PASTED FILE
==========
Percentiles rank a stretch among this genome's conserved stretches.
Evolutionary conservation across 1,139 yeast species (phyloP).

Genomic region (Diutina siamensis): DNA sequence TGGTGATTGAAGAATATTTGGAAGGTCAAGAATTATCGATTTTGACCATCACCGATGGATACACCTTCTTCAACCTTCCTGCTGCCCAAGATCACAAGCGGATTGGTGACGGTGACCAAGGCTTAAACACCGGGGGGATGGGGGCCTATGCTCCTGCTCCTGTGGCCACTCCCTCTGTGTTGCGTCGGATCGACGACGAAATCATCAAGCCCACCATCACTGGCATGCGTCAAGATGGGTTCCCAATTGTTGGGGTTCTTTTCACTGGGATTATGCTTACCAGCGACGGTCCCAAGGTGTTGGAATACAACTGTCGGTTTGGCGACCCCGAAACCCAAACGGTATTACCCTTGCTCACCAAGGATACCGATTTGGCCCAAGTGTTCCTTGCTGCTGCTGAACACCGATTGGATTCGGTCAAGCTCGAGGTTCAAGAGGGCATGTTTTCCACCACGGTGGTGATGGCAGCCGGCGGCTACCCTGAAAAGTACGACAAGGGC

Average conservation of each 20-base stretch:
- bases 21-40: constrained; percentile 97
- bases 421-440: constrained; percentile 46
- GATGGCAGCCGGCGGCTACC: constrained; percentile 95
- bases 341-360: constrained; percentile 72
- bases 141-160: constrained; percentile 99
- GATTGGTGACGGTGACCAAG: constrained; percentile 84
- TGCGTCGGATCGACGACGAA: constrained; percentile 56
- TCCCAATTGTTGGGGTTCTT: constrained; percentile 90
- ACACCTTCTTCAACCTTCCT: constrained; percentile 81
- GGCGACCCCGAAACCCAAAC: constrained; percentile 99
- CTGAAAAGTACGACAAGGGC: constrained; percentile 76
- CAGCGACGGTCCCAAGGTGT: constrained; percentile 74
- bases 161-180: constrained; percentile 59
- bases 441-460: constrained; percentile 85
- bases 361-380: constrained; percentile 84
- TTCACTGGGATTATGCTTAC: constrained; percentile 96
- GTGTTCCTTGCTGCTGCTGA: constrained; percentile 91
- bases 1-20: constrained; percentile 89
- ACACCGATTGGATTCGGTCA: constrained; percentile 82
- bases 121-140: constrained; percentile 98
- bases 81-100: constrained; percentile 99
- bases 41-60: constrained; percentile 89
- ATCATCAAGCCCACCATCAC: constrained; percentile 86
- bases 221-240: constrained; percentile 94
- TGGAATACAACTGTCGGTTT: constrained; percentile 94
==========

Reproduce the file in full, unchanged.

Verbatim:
Percentiles rank a stretch among this genome's conserved stretches.
Evolutionary conservation across 1,139 yeast species (phyloP).

Genomic region (Diutina siamensis): DNA sequence TGGTGATTGAAGAATATTTGGAAGGTCAAGAATTATCGATTTTGACCATCACCGATGGATACACCTTCTTCAACCTTCCTGCTGCCCAAGATCACAAGCGGATTGGTGACGGTGACCAAGGCTTAAACACCGGGGGGATGGGGGCCTATGCTCCTGCTCCTGTGGCCACTCCCTCTGTGTTGCGTCGGATCGACGACGAAATCATCAAGCCCACCATCACTGGCATGCGTCAAGATGGGTTCCCAATTGTTGGGGTTCTTTTCACTGGGATTATGCTTACCAGCGACGGTCCCAAGGTGTTGGAATACAACTGTCGGTTTGGCGACCCCGAAACCCAAACGGTATTACCCTTGCTCACCAAGGATACCGATTTGGCCCAAGTGTTCCTTGCTGCTGCTGAACACCGATTGGATTCGGTCAAGCTCGAGGTTCAAGAGGGCATGTTTTCCACCACGGTGGTGATGGCAGCCGGCGGCTACCCTGAAAAGTACGACAAGGGC

Average conservation of each 20-base stretch:
- bases 21-40: constrained; percentile 97
- bases 421-440: constrained; percentile 46
- GATGGCAGCCGGCGGCTACC: constrained; percentile 95
- bases 341-360: constrained; percentile 72
- bases 141-160: constrained; percentile 99
- GATTGGTGACGGTGACCAAG: constrained; percentile 84
- TGCGTCGGATCGACGACGAA: constrained; percentile 56
- TCCCAATTGTTGGGGTTCTT: constrained; percentile 90
- ACACCTTCTTCAACCTTCCT: constrained; percentile 81
- GGCGACCCCGAAACCCAAAC: constrained; percentile 99
- CTGAAAAGTACGACAAGGGC: constrained; percentile 76
- CAGCGACGGTCCCAAGGTGT: constrained; percentile 74
- bases 161-180: constrained; percentile 59
- bases 441-460: constrained; percentile 85
- bases 361-380: constrained; percentile 84
- TTCACTGGGATTATGCTTAC: constrained; percentile 96
- GTGTTCCTTGCTGCTGCTGA: constrained; percentile 91
- bases 1-20: constrained; percentile 89
- ACACCGATTGGATTCGGTCA: constrained; percentile 82
- bases 121-140: constrained; percentile 98
- bases 81-100: constrained; percentile 99
- bases 41-60: constrained; percentile 89
- ATCATCAAGCCCACCATCAC: constrained; percentile 86
- bases 221-240: constrained; percentile 94
- TGGAATACAACTGTCGGTTT: constrained; percentile 94